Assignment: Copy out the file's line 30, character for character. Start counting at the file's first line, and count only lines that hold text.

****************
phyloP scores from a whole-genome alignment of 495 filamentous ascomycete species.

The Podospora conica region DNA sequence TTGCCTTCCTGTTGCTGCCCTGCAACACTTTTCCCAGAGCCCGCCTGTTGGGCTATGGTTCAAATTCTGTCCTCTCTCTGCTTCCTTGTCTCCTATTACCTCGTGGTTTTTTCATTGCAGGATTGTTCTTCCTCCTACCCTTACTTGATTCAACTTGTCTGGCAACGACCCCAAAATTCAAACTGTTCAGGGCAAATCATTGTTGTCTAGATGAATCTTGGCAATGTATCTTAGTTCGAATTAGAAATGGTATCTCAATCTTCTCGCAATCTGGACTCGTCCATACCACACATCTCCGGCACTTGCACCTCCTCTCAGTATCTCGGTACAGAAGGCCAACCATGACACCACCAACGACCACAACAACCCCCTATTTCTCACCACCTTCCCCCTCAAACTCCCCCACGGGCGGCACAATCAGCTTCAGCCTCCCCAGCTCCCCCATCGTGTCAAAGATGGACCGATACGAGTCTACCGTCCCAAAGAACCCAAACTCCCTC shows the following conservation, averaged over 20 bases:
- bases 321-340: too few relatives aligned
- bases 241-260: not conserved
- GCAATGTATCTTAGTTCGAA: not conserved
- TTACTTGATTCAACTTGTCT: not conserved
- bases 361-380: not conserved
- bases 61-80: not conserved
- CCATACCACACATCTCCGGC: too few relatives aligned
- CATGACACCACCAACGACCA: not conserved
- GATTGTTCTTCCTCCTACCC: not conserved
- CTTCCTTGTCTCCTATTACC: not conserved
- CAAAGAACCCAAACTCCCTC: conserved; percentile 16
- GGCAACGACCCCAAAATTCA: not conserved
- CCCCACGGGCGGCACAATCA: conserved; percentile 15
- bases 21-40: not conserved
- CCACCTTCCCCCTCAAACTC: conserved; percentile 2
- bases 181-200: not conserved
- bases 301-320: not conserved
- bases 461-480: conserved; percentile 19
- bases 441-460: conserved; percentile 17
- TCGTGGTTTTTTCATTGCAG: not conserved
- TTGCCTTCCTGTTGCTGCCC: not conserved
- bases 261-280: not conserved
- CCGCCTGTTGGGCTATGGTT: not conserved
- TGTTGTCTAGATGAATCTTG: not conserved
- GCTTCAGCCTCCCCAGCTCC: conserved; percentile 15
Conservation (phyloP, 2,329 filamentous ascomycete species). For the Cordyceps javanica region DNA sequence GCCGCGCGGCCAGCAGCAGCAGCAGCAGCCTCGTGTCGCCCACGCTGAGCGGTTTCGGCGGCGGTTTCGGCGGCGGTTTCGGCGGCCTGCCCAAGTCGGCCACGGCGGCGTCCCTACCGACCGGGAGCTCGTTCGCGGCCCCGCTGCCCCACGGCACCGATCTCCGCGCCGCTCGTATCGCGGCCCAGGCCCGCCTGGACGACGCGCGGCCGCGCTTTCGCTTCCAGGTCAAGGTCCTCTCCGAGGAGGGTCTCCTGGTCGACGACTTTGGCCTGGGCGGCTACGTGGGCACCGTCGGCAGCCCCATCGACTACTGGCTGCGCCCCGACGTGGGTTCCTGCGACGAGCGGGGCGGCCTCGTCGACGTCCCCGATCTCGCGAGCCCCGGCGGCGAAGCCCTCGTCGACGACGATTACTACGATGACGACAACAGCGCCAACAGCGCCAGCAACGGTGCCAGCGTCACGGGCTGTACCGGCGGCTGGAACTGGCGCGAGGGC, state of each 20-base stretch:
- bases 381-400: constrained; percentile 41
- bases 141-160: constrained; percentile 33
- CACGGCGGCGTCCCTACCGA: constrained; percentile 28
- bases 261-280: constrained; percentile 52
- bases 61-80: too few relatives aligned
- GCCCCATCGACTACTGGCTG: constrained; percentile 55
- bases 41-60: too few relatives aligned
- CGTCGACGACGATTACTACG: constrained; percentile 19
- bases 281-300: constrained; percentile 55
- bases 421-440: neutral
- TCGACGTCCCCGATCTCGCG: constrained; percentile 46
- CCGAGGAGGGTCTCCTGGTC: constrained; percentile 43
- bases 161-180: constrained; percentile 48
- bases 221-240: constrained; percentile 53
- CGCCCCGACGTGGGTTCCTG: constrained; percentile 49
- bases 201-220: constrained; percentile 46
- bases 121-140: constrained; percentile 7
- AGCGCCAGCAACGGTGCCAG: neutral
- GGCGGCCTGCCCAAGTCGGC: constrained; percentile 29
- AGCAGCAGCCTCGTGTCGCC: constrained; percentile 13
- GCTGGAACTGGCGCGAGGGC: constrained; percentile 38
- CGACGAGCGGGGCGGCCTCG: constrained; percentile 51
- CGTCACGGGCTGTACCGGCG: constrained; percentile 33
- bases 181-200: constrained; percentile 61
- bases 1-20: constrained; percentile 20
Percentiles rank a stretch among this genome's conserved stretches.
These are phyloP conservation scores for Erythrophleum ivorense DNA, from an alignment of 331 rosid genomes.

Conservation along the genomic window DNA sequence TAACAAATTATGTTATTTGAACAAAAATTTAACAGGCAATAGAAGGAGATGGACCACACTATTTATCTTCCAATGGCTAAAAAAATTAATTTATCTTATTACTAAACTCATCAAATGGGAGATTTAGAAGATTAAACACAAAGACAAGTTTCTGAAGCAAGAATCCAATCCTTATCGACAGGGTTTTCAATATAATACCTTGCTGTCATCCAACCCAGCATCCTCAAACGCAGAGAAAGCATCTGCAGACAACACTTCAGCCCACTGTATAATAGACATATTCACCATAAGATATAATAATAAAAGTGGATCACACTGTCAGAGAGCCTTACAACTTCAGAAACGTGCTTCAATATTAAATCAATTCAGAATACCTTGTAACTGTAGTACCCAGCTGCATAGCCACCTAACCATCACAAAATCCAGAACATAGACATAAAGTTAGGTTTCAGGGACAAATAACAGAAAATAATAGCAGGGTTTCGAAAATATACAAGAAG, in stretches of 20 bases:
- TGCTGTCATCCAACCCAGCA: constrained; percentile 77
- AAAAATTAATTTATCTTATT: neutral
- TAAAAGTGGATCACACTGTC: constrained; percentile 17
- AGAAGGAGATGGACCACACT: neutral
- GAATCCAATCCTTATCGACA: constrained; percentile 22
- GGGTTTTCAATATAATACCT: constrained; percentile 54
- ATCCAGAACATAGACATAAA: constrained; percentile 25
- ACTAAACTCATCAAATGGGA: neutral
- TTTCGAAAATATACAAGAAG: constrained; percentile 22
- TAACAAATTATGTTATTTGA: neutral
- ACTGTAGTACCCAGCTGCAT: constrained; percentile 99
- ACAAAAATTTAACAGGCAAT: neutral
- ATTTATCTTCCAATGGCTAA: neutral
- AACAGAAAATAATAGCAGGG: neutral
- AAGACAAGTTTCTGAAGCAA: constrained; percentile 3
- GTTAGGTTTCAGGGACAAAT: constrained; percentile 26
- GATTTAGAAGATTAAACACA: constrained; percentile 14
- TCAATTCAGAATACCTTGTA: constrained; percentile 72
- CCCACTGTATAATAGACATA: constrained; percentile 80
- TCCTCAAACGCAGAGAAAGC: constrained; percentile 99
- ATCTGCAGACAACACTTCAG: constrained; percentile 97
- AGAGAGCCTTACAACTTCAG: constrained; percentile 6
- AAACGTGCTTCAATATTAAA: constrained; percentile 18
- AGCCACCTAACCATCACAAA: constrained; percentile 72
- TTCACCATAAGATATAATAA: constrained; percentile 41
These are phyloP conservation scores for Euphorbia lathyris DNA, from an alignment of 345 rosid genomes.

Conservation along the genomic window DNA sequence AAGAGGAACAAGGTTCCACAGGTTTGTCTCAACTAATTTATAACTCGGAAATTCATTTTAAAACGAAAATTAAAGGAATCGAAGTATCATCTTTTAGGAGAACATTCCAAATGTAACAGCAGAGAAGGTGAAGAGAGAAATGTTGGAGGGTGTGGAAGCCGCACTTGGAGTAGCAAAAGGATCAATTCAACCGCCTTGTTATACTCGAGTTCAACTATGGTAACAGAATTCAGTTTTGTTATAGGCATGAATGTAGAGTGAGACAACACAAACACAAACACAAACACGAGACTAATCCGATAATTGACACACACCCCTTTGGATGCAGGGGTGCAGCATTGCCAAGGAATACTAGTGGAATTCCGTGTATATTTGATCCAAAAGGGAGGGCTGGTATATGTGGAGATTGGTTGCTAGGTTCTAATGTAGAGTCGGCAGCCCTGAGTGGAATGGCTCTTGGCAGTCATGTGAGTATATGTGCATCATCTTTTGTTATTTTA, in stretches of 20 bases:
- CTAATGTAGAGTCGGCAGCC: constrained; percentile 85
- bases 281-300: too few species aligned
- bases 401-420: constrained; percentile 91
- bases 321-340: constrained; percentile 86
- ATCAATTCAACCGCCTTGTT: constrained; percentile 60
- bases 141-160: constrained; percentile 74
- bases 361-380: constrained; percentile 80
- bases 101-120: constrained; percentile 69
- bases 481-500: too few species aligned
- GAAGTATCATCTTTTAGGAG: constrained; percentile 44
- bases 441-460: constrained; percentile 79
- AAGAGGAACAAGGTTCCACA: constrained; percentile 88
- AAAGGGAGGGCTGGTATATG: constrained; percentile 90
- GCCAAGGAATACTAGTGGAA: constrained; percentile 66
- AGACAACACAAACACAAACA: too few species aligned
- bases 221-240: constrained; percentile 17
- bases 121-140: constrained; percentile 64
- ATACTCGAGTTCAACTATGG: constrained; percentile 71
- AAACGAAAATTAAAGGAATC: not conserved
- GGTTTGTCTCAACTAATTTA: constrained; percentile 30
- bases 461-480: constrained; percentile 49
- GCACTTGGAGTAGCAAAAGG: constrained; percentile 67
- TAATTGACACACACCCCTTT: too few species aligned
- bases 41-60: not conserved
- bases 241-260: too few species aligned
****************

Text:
- bases 141-160: constrained; percentile 33